The Process of Making Your Drinking Water
The Water District's three treatment plants are in continuous motion.  During an average processsummer day they produce about 16 million gallons of treated drinking water and 6 million gallons of clarified water for industrial use.

RAW WATER - Making raw water safe to drink starts at the intakes on the Nueces River and at Lake Texana where screens remove leaves, sticks, fish and other large debris. The water from these two sources is pumped to the 192 million gallon Naismith Reservoir where the two water sources continue to blend and some suspended solids fall to the bottom.

As the water from the reservoir flows by gravity to the treatment plants it receives the first chemical treatment using chlorine dioxide for algae control and as a total organic carbon (TOC) removal aid. Algae can impart taste and odor and TOC is a precursor for disinfection by-product formation.

COAGULATION/ FLOCCULATION/ SEDIMENTATION - Aluminum sulfate (alum) is added as a coagulant. The amount added depends on the concentration of particles contained in the raw water. The addition of alum causes particles to clump together, thus becoming heavy enough to begin settling to the bottom of the sedimentation basins. The solids collected in the sedimentation basins are disposed of through land application. The clarified water flows on to the filtration step in the treatment process.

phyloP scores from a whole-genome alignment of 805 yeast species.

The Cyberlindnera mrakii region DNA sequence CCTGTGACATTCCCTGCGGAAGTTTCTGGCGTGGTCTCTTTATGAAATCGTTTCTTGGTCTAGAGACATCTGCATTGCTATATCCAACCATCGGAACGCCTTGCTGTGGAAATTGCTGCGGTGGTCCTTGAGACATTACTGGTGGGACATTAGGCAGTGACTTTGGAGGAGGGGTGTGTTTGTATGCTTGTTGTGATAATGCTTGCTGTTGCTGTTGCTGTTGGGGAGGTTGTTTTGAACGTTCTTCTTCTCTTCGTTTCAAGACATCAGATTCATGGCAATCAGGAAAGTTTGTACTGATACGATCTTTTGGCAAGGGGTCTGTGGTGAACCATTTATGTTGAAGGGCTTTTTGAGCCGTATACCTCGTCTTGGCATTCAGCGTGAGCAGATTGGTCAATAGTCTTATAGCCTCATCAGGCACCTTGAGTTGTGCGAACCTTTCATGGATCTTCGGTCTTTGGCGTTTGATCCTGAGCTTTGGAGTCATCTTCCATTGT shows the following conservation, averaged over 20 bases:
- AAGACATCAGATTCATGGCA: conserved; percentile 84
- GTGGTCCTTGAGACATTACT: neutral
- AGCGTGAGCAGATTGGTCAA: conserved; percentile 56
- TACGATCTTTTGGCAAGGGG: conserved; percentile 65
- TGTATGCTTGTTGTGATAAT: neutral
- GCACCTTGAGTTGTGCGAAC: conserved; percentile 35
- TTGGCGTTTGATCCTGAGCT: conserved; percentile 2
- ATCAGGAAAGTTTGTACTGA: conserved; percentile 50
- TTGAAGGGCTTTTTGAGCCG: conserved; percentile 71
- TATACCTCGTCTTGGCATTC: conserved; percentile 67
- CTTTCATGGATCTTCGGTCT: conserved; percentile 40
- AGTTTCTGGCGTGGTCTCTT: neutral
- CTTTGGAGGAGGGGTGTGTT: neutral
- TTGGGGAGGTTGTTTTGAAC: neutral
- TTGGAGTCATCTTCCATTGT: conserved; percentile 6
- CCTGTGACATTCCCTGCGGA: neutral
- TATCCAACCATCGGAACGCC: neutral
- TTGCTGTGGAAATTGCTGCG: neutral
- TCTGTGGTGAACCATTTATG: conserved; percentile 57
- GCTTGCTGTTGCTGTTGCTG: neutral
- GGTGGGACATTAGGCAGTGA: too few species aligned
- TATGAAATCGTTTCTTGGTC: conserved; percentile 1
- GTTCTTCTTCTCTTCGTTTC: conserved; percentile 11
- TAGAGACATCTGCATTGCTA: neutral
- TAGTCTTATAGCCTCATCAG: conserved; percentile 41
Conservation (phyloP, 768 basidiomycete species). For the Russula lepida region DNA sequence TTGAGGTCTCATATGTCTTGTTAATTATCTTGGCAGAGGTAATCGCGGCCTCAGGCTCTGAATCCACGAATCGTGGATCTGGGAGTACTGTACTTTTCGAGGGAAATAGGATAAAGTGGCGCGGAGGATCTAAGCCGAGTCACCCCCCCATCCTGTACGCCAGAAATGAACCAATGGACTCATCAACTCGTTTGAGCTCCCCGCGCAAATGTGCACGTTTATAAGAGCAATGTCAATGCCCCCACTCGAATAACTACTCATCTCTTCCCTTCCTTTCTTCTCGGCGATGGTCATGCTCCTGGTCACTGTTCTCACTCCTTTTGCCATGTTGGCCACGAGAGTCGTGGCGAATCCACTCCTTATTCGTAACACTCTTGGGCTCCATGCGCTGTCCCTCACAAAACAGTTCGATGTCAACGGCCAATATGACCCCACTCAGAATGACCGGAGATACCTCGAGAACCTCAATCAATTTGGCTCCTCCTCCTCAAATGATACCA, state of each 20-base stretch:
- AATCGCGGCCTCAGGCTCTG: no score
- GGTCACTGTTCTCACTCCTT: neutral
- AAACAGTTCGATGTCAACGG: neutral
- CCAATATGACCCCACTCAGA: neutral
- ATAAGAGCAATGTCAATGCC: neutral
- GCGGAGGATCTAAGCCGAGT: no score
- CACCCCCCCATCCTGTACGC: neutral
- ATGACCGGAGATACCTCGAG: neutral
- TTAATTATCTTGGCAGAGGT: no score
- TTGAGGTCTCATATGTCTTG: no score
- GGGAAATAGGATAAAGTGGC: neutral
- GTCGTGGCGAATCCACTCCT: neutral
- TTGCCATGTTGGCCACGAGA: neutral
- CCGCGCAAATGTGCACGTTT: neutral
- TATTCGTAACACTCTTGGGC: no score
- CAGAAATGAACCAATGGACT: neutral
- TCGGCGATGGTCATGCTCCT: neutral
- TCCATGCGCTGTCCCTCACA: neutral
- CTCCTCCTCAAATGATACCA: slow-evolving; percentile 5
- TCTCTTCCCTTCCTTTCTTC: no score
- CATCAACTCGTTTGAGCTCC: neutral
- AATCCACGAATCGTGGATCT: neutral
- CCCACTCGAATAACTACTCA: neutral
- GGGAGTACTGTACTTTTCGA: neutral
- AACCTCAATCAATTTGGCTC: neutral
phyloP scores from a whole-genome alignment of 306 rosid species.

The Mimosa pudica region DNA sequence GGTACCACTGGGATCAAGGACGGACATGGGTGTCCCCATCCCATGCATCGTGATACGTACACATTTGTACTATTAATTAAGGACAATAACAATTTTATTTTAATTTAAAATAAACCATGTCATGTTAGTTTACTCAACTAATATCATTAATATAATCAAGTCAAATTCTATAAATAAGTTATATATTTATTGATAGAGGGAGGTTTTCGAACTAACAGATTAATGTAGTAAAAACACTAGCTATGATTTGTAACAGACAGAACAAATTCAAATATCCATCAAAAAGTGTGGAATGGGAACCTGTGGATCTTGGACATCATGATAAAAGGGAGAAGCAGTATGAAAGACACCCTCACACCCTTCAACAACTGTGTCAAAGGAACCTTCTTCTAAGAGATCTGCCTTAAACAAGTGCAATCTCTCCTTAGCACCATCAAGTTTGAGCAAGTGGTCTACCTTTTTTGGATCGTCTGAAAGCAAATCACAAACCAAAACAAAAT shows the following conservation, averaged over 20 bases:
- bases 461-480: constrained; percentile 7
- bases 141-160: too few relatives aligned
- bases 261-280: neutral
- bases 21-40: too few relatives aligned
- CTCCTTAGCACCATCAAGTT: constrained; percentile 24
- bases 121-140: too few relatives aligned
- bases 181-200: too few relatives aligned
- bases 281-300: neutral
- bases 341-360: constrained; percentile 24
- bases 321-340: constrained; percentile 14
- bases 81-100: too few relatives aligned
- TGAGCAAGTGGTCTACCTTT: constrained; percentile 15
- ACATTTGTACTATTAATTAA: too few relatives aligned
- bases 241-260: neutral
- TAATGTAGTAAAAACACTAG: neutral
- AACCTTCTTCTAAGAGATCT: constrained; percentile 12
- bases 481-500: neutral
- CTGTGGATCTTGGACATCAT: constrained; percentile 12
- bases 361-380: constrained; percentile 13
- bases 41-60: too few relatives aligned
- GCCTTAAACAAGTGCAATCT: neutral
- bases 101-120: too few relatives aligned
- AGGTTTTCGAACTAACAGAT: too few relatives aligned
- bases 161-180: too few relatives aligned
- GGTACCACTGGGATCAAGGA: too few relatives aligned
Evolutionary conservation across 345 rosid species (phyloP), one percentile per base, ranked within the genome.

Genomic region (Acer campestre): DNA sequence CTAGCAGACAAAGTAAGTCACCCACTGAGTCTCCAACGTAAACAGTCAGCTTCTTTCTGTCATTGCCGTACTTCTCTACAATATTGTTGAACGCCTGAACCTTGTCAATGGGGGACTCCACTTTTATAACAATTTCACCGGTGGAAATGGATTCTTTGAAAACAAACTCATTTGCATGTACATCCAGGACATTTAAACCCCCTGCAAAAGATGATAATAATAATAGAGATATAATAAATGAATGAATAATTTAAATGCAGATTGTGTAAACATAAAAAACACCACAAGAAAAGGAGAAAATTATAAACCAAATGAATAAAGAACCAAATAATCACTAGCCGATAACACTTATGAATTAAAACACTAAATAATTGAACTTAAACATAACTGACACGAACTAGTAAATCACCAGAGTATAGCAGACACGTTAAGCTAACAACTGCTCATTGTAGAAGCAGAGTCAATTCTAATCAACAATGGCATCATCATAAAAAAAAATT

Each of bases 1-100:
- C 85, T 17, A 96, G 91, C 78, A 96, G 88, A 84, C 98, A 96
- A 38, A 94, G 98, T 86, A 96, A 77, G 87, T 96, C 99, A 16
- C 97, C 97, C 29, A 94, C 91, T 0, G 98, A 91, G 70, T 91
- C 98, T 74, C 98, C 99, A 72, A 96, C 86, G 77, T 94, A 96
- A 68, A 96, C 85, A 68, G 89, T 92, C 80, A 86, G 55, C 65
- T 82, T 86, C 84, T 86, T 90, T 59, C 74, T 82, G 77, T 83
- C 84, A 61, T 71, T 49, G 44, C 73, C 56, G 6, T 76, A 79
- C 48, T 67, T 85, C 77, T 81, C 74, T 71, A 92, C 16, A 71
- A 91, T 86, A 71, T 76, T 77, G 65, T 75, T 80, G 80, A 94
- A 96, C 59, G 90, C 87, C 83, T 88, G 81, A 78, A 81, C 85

FILTRATION - As settled and clarified water enters the filters additional chlorine dioxide is added to continue the control of algae. Filtration then removes the remaining suspended particles. In Plants A and B this is accomplished using dual media filters consisting of anthracite and sand. Plant C uses a hollow fiber microfiltration system.

POST TREATMENT - As the filtered water exits the filters zinc orthophosphate is added as a corrosion inhibitor to protect the distribution system and in-home pipes. Fluoride is added to reduce tooth decay in children and sodium hydroxide (caustic) is added to balance the water's pH, making it non corrosive.

DISINFECTION - Chlorine and ammonium sulfate are combined in a specific ratio to form chloramines. Chloramines are added to the filtered water stored in large ground storage tanks where it is stored while waiting to be pumped into the transmission system. Chloramines provide a longer lasting disinfection residual than chlorine alone and do not form regulated disinfection by-products.

DISTRIBUTION - The finished drinking water is pumped to the individual city water storage tanks for eventual city distribution to end customers.

You can learn more about water treatment in the Glossary.